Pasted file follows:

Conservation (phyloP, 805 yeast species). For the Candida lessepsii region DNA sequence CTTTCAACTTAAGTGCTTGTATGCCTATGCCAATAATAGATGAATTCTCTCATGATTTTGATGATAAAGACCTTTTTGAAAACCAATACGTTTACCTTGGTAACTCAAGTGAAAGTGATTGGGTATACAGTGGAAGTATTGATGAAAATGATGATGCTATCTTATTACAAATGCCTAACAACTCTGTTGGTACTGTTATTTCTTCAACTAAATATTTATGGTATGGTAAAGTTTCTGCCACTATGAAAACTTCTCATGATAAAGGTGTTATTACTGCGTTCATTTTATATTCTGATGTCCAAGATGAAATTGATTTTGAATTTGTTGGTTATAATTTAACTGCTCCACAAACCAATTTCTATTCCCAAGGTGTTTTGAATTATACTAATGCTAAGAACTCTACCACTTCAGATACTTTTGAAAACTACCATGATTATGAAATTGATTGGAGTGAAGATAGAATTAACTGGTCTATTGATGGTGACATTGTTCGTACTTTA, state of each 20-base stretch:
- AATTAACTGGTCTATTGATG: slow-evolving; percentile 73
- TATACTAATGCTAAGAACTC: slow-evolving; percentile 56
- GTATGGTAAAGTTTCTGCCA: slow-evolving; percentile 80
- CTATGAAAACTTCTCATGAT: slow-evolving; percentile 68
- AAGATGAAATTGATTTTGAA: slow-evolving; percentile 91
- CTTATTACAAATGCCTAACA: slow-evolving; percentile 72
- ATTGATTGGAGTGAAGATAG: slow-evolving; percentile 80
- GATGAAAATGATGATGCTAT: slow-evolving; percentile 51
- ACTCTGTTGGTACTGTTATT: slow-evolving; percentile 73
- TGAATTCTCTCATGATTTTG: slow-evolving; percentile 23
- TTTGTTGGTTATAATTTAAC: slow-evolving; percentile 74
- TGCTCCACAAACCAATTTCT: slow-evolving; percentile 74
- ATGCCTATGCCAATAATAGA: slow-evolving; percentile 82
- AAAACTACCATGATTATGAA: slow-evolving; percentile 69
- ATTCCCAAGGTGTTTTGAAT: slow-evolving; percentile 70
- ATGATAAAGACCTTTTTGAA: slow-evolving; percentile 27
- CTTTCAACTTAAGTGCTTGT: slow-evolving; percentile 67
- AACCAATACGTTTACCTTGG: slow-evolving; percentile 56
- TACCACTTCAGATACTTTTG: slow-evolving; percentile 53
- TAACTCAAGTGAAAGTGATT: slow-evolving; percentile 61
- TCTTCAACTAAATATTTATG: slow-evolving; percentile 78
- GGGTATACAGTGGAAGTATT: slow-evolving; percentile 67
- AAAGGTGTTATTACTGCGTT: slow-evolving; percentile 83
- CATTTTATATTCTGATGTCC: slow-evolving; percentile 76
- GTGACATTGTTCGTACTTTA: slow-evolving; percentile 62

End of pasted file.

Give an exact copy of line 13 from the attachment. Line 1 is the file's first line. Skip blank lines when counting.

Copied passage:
- TGCTCCACAAACCAATTTCT: slow-evolving; percentile 74